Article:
9 Simple Substitutions for Common Food Allergies
People of every dietary persuasion can enjoy these delicious dishes.
Food allergies are the worst. For some, it could be a deadly anaphylactic reaction; while for others, it’s a bad stomachache that makes Timmy’s birthday cake unpalatable. Soy, wheat, peanuts, and tree nuts are among the most common food allergies, but coconut and citrus fruits make their mark (in the form of hives) too. While food allergies have been on the rise in recent years, the silver lining is that more people are aware of allergens, and there’s a bounty of substitutes just waiting to be tossed, baked, and blended into your treats. With these readily available alternatives, you can have your soy-, gluten-, peanut-, tree nut-, citrus-, and coconut-free cake and eat it too.
Citrus allergies can be quite sour. Though not as widely discussed as other allergens, citrus fruits, such as lemon, lime, grapefruit, and orange, cause about three percent of adolescents, and many adults, discomfort. With so many drinks topped with lime or zested with orange, we feel for those who spend Saturday nights seeking a citrus-free adult beverage. Vegan White Russians and other creamy cocktails are a safe bet, as are grape, pear, or watermelon-based drinks––none of which are citrus fruits. Strawberry, raspberry, and apples are also in the clear; so give this Apple Cider Sangria recipe a try for your next book club meeting.
Coconut, with its thick and creamy consistency, is a vegan staple often used to replace dairy. It’s the base of ice creams, curries, and sweet drinks everywhere, and while there are plenty of cruelty-free alternatives (rice, oat, or soymilk or even mashed up soaked cashews) that can easily be called in to take the place of coconut in recipes, some of us just want a coconut-free dish without the research and math that goes along with substitutes. If coconut allergies have kept you from digging into ice cream or curry, check out this raw Vegan Vanilla Ice Cream that uses a cashew base, or nosh on some lentil curry that is totally coconut-free.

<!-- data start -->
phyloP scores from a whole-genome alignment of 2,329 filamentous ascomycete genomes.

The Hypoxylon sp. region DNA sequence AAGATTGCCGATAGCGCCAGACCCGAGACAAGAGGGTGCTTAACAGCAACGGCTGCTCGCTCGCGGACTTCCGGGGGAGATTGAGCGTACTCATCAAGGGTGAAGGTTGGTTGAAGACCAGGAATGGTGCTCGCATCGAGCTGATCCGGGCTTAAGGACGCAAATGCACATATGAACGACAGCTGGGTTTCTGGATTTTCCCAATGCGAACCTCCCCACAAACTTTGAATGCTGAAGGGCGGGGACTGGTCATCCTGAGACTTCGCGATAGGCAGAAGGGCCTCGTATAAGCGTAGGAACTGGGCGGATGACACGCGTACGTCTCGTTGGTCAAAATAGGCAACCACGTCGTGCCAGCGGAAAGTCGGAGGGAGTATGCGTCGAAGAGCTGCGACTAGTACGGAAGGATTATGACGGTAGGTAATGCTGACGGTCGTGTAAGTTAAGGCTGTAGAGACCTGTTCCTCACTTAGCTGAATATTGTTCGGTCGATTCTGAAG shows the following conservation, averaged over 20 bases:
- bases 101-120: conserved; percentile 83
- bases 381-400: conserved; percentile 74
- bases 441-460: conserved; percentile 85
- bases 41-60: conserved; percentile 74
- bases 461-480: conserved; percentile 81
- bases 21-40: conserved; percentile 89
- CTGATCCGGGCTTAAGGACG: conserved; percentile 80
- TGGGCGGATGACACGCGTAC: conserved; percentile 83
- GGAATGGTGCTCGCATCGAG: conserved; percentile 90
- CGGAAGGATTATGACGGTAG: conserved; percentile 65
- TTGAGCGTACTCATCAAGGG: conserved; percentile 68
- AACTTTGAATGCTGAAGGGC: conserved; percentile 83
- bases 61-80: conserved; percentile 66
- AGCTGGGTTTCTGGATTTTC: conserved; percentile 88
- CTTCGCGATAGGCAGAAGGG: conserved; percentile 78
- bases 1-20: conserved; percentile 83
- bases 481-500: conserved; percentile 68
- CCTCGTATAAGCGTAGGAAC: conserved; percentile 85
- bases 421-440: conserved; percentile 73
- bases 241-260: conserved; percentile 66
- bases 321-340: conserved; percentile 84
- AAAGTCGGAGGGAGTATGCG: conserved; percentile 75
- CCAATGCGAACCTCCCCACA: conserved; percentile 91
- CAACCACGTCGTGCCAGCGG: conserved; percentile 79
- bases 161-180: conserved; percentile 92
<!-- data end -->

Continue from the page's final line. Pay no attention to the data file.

Peanut allergies are one of the most common food allergies today. With an occurrence of nearly one in every 50 children and one out of every 200 adults, peanut-heavy cuisines, such as Thai food, and childhood favorite peanut butter and jelly sandwiches are off limits. These allergens are often the cause of anaphylaxis, a severe condition where patients’ throats swell, closing off airways. Thankfully there are plenty of seeds––sesame, pumpkin, and hemp to name a few––that have a nutty flavor and are offered in butter-form. We can’t get over this divine and simple DIY Pumpkin (Pie) Seed Butter. Forget PB&J: pumpkin seed butter is like magic on toast.
Tree nuts are another common trigger that affect nearly 1.8 million Americans. While cashews, hazelnuts, pine nuts, and macadamia nuts are among those that should be avoided, there are a bevy of nut-like choices available to the tree-nut intolerant. Sunflower seeds lower risk of heart disease and make a great substitute for tree nuts with the added benefit of anti-inflammatory properties. Next time you’re in need of a healthy meal, feeling a little puffy, or just in the mood for delicious noodles, toss some pasta with Miso Sunflower Seed Sauce or go ahead and dip your spring rolls in it.
Beloved by many vegans, soy is also a source of much heartache––or at least stomachache––for those allergic and intolerant. Soy allergies are not as common in adults as they are in children; almost 300,000 people younger than 18 show signs of a soy allergy. But regardless of age, it poses a real problem when it comes to pizza as many come covered in soy cheese. The first dairy-free cheese, made of fermented tofu, is said to have originated in Asia in the 1500s. Luckily, vegan cheese isn’t what it used to be, and has grown beyond just soy. Kathy Patalsky’s Pesto Cashew Ricotta Pizza is a perfect example of how delicious soy-free cheese can be.
Wheat is a major problem not only for those with celiac disease (gluten intolerance) but also people with wheat allergies (they’re two different ailments). Wheat may well be the most prevalent grain; it’s found in everyday staples such as bread, pasta, and seitan, as well as in obscure places like caramel coloring and soy sauce. Reading labels and having a keen eye is key to managing this allergy. Replace traditional flour with tapioca or rice flour in your baked goods, or pop this Chocolate Swirl Banana Bread into the oven and take it easy because life without wheat is good.
In case you’re still thinking about that allergen-free cake we promised, here’s one sure to win you and your friends over. With these simple swaps, you needn't fret another moment about missing out on good eats because of food allergies.
Photo courtesy of Cybele Pascal
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